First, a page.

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Justice News

Department of Justice
Office of Public Affairs

Wednesday, January 6, 2010

Massachusetts Man Sentenced to Five Years in Prison on Child Pornography Charges

Johnny Pires, 24, was sentenced today to five years in prison and five years of supervised release following his prison term for attempting to receive and possessing child pornography. Pires was also ordered to register as a sex offender.

Pires, formerly of Middleboro, Mass., was convicted on July 30, 2009, on one count of attempted receipt and one count of possessing child pornography, following a four-day trial before U.S. District Judge Rya W. Zobel. According to evidence presented during the trial, the case arose as the result of an FBI undercover operation that targeted individuals using file sharing programs to download child pornography. According to testimony at trial, Pires obtained images of children engaged in sexually explicit conduct, through a file share program called Limewire, which allows users to exchange image and video files for free. During the course of the investigation, a federal agent downloaded images fromPires and was able to access Pires’ shared folder, which stored numerous images of child pornography depicting pre-pubescent children engaged in various sexual acts. According to testimony at trial, a search warrant was executed at Pires’ residence based on this information. A forensic examiner testified that a hard drive seized from Pires’ residence revealed numerous images of child pornography, including those downloaded using Limewire software.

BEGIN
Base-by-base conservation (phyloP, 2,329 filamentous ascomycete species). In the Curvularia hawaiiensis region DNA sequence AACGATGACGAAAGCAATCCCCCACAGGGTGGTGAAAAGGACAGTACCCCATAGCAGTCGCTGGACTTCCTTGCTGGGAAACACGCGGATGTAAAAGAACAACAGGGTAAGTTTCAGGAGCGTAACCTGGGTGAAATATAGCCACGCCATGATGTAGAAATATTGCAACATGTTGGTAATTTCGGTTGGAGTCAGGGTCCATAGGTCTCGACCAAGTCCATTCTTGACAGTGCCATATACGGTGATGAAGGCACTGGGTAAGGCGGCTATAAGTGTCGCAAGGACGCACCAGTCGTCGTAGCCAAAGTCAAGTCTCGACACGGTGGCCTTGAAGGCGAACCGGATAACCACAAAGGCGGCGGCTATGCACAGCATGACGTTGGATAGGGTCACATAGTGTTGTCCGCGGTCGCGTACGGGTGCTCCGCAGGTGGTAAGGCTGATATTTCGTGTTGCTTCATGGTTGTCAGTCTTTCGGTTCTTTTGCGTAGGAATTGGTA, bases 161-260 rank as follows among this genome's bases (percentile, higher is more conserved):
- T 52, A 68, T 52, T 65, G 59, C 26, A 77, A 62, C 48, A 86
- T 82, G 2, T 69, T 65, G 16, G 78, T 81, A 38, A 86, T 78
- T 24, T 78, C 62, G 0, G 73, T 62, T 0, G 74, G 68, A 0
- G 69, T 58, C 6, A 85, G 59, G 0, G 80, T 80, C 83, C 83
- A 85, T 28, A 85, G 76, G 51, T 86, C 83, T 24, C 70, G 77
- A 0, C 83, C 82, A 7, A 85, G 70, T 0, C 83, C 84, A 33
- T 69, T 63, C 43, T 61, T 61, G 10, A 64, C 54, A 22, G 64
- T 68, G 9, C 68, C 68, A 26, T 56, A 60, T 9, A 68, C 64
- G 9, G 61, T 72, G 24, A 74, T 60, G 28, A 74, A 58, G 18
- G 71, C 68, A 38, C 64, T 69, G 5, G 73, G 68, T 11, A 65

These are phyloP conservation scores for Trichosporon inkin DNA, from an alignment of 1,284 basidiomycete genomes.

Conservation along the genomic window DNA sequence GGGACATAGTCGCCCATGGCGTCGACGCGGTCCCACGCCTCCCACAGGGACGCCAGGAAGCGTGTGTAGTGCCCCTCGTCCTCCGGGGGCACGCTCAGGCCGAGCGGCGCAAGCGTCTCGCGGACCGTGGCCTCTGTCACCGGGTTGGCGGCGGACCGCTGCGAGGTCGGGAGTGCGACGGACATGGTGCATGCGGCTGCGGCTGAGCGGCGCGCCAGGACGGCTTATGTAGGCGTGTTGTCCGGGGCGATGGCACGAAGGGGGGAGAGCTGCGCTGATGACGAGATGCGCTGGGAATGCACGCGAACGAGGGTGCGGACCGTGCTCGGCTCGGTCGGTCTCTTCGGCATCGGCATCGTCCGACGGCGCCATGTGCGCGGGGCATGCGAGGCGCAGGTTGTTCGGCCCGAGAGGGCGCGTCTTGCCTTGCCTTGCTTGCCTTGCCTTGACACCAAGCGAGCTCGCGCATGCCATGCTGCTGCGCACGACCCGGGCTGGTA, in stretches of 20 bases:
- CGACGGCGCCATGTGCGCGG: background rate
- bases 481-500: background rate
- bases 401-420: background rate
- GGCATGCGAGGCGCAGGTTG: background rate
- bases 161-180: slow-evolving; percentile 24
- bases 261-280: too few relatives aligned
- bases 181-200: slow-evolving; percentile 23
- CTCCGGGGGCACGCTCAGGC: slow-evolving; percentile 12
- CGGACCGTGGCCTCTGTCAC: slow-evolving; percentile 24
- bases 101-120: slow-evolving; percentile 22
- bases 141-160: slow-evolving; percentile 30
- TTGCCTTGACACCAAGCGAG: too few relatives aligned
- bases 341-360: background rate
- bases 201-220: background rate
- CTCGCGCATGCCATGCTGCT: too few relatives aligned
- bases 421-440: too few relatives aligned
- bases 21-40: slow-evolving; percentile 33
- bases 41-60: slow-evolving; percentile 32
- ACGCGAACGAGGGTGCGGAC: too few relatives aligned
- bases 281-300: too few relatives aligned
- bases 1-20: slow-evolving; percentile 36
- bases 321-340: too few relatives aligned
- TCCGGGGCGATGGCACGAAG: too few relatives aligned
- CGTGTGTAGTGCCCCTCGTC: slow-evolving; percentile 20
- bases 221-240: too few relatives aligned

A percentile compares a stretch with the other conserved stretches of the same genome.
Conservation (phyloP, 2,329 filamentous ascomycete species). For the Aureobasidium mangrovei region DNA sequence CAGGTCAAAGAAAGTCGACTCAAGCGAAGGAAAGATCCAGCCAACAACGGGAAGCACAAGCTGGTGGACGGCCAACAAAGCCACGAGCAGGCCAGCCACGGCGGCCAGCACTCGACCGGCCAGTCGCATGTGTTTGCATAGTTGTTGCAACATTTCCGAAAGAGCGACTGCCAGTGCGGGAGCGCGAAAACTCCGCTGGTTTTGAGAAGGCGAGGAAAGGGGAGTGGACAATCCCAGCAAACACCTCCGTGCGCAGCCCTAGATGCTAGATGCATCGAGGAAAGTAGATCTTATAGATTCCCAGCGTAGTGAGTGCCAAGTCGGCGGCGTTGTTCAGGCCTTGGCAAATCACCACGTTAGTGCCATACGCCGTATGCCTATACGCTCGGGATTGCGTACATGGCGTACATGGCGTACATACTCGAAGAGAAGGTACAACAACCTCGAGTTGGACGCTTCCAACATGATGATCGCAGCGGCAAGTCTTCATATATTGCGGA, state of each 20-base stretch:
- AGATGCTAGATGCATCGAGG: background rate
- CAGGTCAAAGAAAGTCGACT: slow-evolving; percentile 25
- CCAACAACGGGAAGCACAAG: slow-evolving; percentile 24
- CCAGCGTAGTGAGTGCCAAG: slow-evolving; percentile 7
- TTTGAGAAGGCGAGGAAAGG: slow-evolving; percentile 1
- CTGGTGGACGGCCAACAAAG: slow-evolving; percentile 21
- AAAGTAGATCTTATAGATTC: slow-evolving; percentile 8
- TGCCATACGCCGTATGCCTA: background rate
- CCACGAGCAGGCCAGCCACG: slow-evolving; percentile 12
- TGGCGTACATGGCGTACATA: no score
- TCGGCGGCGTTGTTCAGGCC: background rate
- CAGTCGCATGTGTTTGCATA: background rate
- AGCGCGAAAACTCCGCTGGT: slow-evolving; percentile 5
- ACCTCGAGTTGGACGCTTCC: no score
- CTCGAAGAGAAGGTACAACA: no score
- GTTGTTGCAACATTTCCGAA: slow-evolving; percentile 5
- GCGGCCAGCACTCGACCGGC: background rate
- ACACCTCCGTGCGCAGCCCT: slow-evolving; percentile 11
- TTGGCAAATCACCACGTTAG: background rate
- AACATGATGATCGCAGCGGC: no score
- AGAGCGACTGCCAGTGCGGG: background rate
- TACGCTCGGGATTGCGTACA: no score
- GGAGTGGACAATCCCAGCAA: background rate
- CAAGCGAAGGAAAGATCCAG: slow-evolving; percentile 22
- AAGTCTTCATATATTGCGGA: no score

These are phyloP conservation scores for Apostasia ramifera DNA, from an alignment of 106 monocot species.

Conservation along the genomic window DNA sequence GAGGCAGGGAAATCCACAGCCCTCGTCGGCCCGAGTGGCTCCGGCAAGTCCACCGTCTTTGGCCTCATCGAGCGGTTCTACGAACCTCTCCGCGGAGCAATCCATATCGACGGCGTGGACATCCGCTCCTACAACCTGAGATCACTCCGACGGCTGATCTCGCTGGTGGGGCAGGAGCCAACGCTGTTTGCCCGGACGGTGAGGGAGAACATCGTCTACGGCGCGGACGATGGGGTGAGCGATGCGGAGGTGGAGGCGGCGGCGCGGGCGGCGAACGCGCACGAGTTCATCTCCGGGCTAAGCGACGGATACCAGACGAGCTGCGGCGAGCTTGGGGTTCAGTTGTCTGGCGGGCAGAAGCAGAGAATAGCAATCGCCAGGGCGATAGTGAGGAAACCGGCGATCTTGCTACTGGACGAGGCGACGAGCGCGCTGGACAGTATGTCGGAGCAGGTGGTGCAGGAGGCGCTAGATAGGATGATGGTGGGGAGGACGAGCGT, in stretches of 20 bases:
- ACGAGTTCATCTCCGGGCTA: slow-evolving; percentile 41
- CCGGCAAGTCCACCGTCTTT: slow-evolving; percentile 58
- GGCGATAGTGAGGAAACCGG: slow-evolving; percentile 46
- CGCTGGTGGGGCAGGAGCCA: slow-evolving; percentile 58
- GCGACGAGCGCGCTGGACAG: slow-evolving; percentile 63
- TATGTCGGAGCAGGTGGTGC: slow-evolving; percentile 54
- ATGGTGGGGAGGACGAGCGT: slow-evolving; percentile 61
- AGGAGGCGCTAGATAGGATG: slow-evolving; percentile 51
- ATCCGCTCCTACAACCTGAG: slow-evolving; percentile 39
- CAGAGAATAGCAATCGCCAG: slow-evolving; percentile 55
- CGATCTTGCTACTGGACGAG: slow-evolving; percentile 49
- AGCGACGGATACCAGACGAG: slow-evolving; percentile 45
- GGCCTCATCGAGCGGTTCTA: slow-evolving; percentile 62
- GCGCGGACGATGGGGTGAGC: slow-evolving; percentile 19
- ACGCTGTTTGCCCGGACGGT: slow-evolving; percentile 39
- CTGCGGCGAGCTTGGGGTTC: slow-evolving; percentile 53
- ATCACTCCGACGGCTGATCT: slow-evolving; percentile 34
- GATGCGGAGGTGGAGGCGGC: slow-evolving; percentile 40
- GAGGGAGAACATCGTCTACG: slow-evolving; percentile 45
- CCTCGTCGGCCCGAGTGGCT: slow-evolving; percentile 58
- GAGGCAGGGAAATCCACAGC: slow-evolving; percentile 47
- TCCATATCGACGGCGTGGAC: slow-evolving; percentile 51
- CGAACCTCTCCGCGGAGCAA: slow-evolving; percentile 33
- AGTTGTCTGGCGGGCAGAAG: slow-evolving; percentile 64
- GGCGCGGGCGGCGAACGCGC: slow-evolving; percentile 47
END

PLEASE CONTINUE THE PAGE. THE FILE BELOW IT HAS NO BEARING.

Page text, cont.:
This case was brought as part of Project Safe Childhood, a nationwide initiative launched in May 2006 by the Department of Justice, to combat the growing epidemic of online sexual exploitation of children. Led by U.S. Attorneys’ Offices and the Criminal Division’s Child Exploitation and Obscenity Section (CEOS), Project Safe Childhood marshals federal, state and local resources to better locate, apprehend and prosecute individuals who exploit children using the Internet, as well as to identify and rescue victims. For more information about Project Safe Childhood, please visit www.projectsafechildhood.gov.

The case was prosecuted by Trial Attorney LisaMarie Freitas of the Criminal Division’s Child Exploitation and Obscenity Section and Assistant U.S. Attorney Thomas Kanwit for the District of Massachusetts. The case was investigated by the FBI.

Press Release Number: 
Updated September 15, 2014